SCANA and Santee Cooper on Monday announced an interim agreement with Westinghouse Electric that allows construction on the troubled V.C. Summer nuclear plant to proceed for another 45 days.
The last agreement with bankrupt Westinghouse extended work on the nuclear project to June 26; the new agreement runs through Aug. 10, 2017, subject to bankruptcy court approval.
The new agreement gives South Carolina Electric & Gas (SCE&G), the principal subsidiary of SCANA, and co-owner Santee Cooper a transition and evaluation period to assess their options for the project with a goal of reaching a decision in the third quarter.
The V.C. Summer nuclear project, like Georgia Power’s Vogtle nuclear project in Georgia, were both behind schedule and over budget when Westinghouse filed for bankruptcy in March, imperiling and complicating the outlook for the projects.
The Summer project is already between $2 billion and $3 billion over budget.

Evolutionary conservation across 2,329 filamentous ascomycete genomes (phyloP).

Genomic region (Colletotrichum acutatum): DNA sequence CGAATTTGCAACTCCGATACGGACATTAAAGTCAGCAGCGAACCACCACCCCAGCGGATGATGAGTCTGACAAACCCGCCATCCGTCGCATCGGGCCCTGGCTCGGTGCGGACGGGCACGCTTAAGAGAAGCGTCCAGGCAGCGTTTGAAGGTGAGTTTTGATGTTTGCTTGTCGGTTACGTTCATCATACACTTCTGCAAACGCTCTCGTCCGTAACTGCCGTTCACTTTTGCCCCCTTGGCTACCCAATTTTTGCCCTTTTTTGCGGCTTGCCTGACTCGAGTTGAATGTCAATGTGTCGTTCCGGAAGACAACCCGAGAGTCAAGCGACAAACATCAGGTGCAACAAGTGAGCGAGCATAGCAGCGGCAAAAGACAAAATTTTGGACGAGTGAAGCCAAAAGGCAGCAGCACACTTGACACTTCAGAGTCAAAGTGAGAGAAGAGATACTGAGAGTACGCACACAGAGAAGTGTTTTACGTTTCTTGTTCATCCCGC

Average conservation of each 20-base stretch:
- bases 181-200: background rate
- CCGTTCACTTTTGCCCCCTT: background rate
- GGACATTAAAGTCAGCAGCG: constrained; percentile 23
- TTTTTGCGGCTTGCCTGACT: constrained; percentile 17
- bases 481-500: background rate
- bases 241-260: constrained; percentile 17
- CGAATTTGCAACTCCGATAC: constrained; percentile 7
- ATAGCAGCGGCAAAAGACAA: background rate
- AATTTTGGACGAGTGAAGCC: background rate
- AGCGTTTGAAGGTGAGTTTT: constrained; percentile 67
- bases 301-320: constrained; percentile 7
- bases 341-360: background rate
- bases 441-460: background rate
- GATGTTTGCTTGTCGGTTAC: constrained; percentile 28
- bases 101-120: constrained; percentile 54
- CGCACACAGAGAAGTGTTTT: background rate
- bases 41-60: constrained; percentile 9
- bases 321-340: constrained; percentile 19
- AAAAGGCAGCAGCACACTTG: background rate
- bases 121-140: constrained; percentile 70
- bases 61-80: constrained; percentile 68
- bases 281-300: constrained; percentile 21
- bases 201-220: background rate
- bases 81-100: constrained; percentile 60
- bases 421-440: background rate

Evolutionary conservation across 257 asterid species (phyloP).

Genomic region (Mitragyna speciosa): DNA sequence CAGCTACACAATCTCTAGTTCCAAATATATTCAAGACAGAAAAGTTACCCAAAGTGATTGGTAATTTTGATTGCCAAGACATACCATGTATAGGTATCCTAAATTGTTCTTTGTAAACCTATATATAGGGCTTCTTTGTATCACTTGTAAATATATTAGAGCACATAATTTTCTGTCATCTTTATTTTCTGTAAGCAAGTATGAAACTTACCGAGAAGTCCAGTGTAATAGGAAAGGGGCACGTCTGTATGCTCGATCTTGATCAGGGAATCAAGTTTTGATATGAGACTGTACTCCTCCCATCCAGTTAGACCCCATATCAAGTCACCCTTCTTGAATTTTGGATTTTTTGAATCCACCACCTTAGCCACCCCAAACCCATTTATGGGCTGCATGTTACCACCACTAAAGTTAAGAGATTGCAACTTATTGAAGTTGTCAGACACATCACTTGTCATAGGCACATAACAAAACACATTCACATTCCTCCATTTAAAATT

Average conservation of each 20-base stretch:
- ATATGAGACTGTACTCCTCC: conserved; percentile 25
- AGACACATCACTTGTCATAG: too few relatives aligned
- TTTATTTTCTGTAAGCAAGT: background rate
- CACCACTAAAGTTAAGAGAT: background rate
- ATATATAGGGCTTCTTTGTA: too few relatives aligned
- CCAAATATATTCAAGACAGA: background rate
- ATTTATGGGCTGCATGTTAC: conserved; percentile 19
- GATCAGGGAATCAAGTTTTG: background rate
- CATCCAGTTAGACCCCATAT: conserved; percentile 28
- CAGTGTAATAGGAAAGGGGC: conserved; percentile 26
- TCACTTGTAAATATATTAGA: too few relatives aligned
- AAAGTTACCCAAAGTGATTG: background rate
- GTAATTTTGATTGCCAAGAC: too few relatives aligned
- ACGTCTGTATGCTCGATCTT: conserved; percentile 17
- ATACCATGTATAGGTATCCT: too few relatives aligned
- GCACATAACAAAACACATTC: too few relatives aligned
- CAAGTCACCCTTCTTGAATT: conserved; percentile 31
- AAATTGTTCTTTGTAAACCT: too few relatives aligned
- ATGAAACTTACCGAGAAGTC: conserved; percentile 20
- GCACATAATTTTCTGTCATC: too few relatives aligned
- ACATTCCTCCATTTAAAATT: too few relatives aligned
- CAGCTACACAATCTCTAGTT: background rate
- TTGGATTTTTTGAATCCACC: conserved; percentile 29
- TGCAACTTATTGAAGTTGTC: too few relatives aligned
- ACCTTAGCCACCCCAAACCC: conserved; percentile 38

The most recent revelation, reported by The Post & Courier, is that Westinghouse’s detailed construction schedule is missing. That document was the basis of SCANA and Santee Cooper’s cost and timing estimates for regulators, and its absence calls into question presentations from the project owners that the plant could be completed by 2020 at a cost of $14 billion.
“Westinghouse has clearly failed to perform according to our contract for the V.C. Summer project,” Santee Cooper spokeswoman Mollie Gore told The Post & Courier.
Meanwhile, the Aiken Standard reports that Toshiba, Westinghouse’s corporate parent, is in talks with SCANA and Santee Cooper on possibly taking over operations of the project, according to a footnote in recently filed court documents.
“We are undergoing a thorough analysis and evaluation that includes a broad range of considerations as we work to determine the most prudent path forward for the project,” SCANA spokeswoman Rhonda O'Banion told the paper.
Taking over construction would put SCANA and Santee Cooper in the same boat as Southern Co., which took control of construction last month on the Vogtle nuclear plant in Georgia, where Westinghouse was also the contractor. That agreement was reportedly contingent on an understanding Westinghouse would press for a similar deal on Summer, so the utilities could share construction resources.
Toshiba has also been caught up in Westinghouse’s woes and is preparing a bankruptcy filing, according to press reports.